FTH knockdown was accompanied by the significantly downregulated expression of S100A4, S100A2, and S100P
To further narrow the scope of research, the downregulated proteins were selected for in-depth analysis. It was found that the expression of tumor cell migration-related genes, S100A4, S100P, and S100A2, were reduced significantly (Table 2). Of all the differentially expressed proteins, the changing degree of S100A4, S100A2, and S100P ranked first, second, and fourth, respectively. The spectrum peptide fingerprint results of these 3 proteins correspond to Figures 4-6, respectively. The expression level of S100A4, S100A2, and S100P was then confirmed by Western blot. As shown in Figure 7, S100A4, S100P, and S100A2 were significantly reduced after FTH knockdown in PC3 cell lines. These results show that low FTH expression affected the activity of S100 proteins.
The early diagnosis and evaluation of the stage of progression for prostate cancer are crucial for the treatment and prognosis of PCa patients. A large number of researchers are devoted to finding more sensitive and specific tumor markers for PCa as a supplement to PSA detection (5,12,35). Recent research has highlighted the fact that iron metabolism abnormalities exist in prostate cancer and that inadequate ferritin acquisition slows down the growth and invasiveness of cancer cells. Plenty of studies have been conducted to elucidate how ferritin affects the development of PCa (9,34,36). For instance, iron-responsive element-binding proteins (IRPs) were critical for supporting intracellular iron homeostasis. Researchers also found that the upregulation of IRP2 in concert with normal iron regulatory mechanisms could facilitate iron retention and promote tumor growth in prostate cancer cells (36). Furthermore, it was found that nuclear transcription factor Nrf2 could suppress prostate cancer cell viability, migration, and mitosis through upregulating ferroportin (11). However, despite these findings, we still have limited knowledge of the molecular mechanisms behind ferritin regulation in PCa.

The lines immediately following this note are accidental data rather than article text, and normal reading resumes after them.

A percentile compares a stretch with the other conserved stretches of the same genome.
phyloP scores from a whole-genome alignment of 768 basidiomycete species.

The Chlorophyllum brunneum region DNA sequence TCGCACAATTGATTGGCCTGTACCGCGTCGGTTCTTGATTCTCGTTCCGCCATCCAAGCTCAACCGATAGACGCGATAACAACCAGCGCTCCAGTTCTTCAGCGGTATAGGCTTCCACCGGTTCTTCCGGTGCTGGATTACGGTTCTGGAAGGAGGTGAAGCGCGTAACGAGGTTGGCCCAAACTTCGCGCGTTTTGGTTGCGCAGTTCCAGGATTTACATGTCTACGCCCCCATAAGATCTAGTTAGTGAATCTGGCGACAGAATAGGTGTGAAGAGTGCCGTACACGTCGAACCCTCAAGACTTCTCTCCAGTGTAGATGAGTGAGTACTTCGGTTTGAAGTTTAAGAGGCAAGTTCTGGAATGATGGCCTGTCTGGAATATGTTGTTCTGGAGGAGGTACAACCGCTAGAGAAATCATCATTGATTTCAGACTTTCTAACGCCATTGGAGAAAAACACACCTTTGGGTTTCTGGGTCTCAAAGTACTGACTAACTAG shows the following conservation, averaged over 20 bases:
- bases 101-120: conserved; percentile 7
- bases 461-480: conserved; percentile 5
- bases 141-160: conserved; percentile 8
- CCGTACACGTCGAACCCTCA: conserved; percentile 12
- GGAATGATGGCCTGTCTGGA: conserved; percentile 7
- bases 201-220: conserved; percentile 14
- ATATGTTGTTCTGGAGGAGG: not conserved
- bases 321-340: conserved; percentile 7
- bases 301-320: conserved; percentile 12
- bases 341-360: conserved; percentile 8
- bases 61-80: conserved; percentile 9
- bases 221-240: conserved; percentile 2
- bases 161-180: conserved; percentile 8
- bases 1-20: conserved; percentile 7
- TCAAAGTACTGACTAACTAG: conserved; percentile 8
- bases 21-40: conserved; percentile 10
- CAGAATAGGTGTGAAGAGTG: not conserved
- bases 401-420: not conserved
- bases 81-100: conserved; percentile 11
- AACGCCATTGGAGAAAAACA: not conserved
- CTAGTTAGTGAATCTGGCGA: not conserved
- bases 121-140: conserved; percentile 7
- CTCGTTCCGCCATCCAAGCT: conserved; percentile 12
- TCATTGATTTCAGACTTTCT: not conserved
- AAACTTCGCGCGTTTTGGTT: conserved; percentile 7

Preliminary analysis of the changing protein expression in PC3 cells after knocking down FTH by mass spectrometry and subsequent Western blot analysis further showed that S100A4, S100A2, and S100P proteins were significantly reduced in LV-shFTH PC3 cells compared to NC. These results suggest that the low expression level of FTH can affect S100 family protein expression. A large number of studies report that S100 proteins are closely related to tumor cell migration (19,22,25,37). Many S100 family proteins are involved in cell migration/invasion and regulating cytoskeletal dynamics, including epithelial-mesenchymal transition (EMT), which is a typical process and involves S100A2, S100A4, S100A6, S100A7, S100A14, and S100P (38). Researchers have found that S100A4 is positively correlated with Zinc Finger E box–binding protein-1 (ZEB1) and suppressed by E-cadherin. ZEB1 protein takes part in embryonic development and formation and is a member of the zinc finger transcription factor family. Coincidentally, ZEB1 can also inﬂuence E-cadherin expression. Moreover, another study found that the use of small interfering RNAs reduced the expression of ZEB1 and subsequently enhanced tumor cell migration and invasive and proliferative capacity (23). These results inspired us to use iTRAQ analysis, which revealed that ZEB1 is downregulated in LV-shFTH PC3 cells (P≤0.05, difference ratio ≥1.2), for a more specific mechanism of how FTH affect S100 Protein. Based on the investigations above, a reasonable assumption can be made that FTH knockdown weakens cell migration through 3 possible pathways via the S100 protein: (I) low FTH expression directly acts on the S100 protein through certain molecular mechanisms; (II) low FTH expression first affects ZEB1, which then influences S100 protein expression; (III) both of the above approaches co-occur. We will try further to elucidate the specific mechanisms in a future study.